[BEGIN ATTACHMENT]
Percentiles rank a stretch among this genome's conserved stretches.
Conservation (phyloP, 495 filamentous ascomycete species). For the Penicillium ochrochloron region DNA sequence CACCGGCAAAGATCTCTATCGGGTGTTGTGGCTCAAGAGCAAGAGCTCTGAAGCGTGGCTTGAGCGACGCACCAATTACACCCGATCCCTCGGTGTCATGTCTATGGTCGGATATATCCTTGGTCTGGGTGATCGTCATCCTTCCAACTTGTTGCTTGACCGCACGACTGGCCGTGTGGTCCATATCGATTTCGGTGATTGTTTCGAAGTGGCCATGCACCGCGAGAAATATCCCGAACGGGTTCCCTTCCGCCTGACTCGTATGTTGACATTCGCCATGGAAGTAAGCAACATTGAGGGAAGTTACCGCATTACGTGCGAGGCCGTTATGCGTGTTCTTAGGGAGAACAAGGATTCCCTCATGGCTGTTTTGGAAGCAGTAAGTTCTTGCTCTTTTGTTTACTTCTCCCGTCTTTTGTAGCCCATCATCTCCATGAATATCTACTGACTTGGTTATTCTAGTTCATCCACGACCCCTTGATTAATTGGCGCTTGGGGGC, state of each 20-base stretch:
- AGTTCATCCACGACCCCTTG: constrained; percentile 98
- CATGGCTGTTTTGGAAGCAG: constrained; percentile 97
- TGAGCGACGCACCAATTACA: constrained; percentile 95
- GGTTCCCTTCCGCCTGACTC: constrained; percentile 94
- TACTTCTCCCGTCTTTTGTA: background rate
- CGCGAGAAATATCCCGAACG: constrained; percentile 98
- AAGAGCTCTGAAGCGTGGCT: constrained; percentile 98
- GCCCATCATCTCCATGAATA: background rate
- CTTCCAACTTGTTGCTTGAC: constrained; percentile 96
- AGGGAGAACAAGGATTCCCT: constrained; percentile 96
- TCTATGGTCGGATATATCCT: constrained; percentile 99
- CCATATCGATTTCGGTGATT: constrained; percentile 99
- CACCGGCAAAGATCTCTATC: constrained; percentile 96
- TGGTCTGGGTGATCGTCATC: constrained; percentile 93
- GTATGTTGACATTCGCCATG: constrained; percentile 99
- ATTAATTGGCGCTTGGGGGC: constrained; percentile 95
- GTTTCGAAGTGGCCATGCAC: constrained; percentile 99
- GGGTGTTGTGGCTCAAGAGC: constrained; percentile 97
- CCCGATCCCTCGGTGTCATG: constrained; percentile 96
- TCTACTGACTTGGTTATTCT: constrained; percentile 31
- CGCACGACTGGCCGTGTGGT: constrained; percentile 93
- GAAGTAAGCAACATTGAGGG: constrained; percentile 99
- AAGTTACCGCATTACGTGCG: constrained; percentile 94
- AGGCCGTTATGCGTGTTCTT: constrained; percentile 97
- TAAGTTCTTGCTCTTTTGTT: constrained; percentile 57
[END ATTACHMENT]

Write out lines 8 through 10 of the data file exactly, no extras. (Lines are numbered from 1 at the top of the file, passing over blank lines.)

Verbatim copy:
- CGCGAGAAATATCCCGAACG: constrained; percentile 98
- AAGAGCTCTGAAGCGTGGCT: constrained; percentile 98
- GCCCATCATCTCCATGAATA: background rate